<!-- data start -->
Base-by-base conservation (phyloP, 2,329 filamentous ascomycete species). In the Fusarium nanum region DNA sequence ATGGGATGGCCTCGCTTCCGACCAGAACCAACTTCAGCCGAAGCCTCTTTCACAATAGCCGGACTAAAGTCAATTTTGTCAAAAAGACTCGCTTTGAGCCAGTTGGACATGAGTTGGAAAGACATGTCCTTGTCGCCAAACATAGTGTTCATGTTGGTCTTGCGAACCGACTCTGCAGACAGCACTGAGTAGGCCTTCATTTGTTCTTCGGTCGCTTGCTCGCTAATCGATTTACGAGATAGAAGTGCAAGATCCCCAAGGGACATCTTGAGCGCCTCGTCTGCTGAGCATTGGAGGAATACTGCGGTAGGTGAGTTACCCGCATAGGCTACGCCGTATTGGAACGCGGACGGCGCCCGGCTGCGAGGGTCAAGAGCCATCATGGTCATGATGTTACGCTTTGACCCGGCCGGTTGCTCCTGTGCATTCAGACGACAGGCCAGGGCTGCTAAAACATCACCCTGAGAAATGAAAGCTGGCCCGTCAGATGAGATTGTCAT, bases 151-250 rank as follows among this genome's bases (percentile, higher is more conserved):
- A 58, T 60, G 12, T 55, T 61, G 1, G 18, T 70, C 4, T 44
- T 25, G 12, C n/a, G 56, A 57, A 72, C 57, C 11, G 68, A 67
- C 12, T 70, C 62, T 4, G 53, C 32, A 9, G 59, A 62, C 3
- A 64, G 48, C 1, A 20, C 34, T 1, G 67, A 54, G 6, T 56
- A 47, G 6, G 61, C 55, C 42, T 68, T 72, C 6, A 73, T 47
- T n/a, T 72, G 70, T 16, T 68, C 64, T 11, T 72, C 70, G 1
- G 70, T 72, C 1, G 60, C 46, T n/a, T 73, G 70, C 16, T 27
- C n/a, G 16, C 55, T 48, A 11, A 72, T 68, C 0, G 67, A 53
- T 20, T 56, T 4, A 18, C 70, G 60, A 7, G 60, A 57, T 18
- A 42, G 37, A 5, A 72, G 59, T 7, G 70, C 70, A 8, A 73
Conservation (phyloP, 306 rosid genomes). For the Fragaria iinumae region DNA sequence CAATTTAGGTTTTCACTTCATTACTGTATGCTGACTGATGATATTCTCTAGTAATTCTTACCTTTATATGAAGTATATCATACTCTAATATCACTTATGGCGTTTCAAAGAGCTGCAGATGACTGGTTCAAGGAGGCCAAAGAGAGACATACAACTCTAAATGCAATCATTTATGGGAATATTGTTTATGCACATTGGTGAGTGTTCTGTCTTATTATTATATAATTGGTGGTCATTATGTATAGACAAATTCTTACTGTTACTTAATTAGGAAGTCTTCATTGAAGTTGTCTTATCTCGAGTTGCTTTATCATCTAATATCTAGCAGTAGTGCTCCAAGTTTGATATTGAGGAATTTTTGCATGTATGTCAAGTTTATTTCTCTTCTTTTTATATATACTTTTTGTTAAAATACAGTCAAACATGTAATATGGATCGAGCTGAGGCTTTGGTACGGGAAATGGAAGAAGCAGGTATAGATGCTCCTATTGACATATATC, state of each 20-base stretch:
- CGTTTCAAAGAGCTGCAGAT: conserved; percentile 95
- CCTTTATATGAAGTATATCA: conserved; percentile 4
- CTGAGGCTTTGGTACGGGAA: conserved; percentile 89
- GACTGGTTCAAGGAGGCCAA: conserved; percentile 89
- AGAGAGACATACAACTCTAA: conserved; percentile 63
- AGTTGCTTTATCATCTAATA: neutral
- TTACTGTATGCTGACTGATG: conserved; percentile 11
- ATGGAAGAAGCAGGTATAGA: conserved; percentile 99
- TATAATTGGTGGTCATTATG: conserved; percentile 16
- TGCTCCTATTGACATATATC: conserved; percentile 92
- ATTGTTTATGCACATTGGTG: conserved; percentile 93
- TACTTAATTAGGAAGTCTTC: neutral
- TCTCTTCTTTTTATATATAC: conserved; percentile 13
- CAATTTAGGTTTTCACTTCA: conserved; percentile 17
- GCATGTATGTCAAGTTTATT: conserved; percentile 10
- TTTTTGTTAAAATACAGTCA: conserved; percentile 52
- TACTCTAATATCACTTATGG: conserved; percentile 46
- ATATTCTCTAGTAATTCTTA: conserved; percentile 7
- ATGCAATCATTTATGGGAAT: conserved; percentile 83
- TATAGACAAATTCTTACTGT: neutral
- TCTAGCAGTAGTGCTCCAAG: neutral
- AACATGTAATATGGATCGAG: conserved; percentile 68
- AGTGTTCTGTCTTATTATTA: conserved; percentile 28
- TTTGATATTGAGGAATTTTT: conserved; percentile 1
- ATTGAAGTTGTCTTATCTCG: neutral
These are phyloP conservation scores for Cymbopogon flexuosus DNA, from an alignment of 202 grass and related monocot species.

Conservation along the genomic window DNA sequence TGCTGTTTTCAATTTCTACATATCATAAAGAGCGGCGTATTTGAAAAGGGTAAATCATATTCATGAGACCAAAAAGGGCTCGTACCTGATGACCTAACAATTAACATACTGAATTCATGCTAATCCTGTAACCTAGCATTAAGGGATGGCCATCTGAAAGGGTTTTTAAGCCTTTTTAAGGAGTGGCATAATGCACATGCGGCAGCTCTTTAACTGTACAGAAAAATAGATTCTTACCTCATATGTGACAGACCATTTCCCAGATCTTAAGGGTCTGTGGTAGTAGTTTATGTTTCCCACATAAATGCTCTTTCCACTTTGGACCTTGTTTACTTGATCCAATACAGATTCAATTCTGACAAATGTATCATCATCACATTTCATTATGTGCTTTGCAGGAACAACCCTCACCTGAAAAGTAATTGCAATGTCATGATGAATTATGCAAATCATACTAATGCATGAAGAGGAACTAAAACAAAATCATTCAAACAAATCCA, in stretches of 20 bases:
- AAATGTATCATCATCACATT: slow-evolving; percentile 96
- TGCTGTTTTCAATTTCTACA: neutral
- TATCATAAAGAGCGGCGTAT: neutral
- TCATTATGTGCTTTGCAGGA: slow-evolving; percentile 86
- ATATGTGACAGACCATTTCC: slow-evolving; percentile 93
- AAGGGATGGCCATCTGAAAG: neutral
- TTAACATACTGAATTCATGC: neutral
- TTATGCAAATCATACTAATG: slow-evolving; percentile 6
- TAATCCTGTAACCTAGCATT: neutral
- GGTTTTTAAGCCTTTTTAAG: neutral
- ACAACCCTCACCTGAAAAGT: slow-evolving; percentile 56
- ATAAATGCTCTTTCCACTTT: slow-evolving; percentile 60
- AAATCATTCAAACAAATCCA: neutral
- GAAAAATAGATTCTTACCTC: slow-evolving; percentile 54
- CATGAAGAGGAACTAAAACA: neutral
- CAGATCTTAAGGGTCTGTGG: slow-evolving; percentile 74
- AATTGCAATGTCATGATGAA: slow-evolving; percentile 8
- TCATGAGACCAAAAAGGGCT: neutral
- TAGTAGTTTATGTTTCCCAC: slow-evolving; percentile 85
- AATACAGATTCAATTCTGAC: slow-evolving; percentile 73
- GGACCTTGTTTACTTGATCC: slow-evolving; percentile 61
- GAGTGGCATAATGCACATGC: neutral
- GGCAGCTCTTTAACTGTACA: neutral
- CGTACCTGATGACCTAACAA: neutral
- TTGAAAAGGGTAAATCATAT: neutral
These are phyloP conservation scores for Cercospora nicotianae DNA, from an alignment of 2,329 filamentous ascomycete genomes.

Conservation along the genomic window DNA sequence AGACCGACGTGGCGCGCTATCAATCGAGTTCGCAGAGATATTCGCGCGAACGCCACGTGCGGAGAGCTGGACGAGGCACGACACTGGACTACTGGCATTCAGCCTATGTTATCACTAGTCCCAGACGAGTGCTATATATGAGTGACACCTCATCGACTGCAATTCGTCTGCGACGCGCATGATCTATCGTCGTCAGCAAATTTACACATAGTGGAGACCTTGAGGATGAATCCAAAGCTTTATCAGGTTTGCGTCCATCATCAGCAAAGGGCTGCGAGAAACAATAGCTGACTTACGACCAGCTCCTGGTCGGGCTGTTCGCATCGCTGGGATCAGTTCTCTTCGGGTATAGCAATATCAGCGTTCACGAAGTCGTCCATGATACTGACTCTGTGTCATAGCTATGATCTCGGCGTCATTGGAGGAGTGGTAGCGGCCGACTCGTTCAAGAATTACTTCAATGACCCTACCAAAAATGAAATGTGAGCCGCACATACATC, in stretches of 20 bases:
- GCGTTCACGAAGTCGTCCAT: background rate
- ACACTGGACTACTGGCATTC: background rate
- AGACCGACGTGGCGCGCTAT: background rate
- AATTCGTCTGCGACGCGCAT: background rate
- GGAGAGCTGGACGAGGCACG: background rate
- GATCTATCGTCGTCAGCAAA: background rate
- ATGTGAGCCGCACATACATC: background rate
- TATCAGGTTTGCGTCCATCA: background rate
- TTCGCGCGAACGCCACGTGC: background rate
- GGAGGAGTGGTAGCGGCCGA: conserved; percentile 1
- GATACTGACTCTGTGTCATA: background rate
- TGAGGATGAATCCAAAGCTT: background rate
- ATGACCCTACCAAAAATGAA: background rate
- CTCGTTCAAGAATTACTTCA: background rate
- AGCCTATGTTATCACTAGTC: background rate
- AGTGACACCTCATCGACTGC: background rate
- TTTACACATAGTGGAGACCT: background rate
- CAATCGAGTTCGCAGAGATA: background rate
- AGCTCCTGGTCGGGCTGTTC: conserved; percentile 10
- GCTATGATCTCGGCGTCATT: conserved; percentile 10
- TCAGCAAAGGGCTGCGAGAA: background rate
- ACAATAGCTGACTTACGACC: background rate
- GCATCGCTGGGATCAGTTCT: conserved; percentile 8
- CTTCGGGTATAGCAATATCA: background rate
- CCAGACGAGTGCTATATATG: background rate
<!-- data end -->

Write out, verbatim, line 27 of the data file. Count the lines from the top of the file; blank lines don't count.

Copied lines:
- GCATGTATGTCAAGTTTATT: conserved; percentile 10